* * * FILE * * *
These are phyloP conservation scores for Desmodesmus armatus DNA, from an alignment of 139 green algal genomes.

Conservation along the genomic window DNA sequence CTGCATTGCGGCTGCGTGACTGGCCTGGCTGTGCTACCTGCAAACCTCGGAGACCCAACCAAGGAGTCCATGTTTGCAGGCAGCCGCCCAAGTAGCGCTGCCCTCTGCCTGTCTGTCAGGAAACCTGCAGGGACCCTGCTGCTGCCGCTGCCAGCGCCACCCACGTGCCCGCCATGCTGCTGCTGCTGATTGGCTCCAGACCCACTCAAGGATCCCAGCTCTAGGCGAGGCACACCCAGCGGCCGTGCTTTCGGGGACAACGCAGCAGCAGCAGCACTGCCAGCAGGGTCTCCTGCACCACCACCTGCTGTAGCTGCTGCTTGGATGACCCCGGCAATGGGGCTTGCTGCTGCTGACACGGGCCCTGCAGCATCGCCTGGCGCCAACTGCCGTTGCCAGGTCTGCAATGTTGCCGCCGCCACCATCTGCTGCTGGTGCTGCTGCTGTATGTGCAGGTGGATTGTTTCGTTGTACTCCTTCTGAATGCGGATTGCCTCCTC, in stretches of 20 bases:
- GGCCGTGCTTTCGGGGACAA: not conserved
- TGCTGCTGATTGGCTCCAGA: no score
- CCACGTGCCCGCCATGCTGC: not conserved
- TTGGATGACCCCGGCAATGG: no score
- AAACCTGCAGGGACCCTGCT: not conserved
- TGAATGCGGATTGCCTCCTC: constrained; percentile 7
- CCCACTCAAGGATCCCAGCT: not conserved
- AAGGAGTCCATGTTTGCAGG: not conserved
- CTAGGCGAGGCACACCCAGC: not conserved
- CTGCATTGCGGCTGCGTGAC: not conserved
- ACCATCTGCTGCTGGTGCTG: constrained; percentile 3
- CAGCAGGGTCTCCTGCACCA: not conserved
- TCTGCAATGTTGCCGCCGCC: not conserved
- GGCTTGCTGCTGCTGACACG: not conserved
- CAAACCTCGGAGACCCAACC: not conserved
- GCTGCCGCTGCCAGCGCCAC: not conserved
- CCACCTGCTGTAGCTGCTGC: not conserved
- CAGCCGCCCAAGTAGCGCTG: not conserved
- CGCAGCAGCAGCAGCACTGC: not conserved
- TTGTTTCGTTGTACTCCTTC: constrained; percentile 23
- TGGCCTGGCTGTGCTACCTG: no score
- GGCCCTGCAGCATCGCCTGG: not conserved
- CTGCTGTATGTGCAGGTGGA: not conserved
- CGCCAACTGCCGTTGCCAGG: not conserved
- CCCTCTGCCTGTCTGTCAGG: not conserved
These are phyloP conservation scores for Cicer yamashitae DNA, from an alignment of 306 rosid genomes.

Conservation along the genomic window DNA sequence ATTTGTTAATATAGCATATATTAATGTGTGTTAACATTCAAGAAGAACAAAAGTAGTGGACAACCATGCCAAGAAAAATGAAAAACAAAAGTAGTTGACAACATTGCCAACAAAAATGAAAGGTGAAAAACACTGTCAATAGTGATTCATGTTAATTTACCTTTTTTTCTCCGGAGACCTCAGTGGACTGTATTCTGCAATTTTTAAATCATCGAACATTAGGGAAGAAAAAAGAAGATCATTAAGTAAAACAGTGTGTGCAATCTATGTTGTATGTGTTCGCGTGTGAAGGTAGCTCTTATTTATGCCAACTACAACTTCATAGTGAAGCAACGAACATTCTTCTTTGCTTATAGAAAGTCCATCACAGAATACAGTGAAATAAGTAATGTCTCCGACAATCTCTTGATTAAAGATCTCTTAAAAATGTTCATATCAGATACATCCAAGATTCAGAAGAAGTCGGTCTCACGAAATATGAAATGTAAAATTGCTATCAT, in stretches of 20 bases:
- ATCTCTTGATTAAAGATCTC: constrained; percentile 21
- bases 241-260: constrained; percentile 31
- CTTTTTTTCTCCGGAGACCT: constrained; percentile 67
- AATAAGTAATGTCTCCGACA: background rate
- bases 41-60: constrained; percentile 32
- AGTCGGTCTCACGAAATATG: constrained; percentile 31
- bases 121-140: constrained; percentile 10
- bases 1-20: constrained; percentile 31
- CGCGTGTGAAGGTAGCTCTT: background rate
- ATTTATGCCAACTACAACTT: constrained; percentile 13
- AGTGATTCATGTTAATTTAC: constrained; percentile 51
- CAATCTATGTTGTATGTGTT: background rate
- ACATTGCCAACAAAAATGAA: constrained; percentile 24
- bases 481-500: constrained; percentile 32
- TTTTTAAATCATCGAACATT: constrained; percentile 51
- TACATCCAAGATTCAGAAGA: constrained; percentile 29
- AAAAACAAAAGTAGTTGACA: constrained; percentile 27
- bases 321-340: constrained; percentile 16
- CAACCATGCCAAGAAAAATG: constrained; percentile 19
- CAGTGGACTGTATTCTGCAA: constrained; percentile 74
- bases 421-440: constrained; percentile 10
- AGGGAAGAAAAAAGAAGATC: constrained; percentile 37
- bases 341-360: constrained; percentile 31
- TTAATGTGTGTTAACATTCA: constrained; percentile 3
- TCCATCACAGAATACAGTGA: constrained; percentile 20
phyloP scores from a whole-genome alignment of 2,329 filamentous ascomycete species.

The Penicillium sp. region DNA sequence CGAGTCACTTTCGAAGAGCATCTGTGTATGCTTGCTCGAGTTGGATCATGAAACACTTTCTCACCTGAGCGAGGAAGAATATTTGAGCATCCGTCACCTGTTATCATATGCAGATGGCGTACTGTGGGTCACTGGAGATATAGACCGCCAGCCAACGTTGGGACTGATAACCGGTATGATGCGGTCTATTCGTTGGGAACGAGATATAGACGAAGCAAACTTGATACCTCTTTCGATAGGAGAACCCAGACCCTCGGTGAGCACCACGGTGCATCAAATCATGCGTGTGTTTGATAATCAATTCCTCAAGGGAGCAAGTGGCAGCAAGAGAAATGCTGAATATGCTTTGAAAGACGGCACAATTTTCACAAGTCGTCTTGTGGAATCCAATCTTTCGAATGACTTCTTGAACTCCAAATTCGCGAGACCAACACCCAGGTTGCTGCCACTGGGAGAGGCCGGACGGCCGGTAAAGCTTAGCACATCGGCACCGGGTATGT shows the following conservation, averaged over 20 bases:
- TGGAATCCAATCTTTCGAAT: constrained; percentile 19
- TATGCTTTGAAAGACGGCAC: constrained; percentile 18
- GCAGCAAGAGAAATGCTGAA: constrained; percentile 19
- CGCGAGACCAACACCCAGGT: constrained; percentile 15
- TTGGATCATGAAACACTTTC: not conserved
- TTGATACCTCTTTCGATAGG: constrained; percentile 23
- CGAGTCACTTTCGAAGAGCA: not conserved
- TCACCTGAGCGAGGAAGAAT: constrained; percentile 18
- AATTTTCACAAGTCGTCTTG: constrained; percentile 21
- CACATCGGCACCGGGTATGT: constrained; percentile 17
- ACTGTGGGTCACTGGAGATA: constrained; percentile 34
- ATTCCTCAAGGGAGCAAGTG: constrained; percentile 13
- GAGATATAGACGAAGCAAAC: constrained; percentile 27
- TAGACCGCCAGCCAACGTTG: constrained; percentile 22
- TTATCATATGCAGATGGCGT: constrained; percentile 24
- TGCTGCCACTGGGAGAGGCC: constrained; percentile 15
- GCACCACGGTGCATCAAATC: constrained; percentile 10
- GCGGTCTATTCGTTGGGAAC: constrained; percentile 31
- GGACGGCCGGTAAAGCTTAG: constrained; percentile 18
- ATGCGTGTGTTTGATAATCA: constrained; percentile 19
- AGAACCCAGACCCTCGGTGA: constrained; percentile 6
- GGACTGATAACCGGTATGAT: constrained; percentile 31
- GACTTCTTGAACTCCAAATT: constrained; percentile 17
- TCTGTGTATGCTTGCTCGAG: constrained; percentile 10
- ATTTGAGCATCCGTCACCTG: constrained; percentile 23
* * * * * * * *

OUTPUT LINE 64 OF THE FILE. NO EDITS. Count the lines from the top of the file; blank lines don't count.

- TCACCTGAGCGAGGAAGAAT: constrained; percentile 18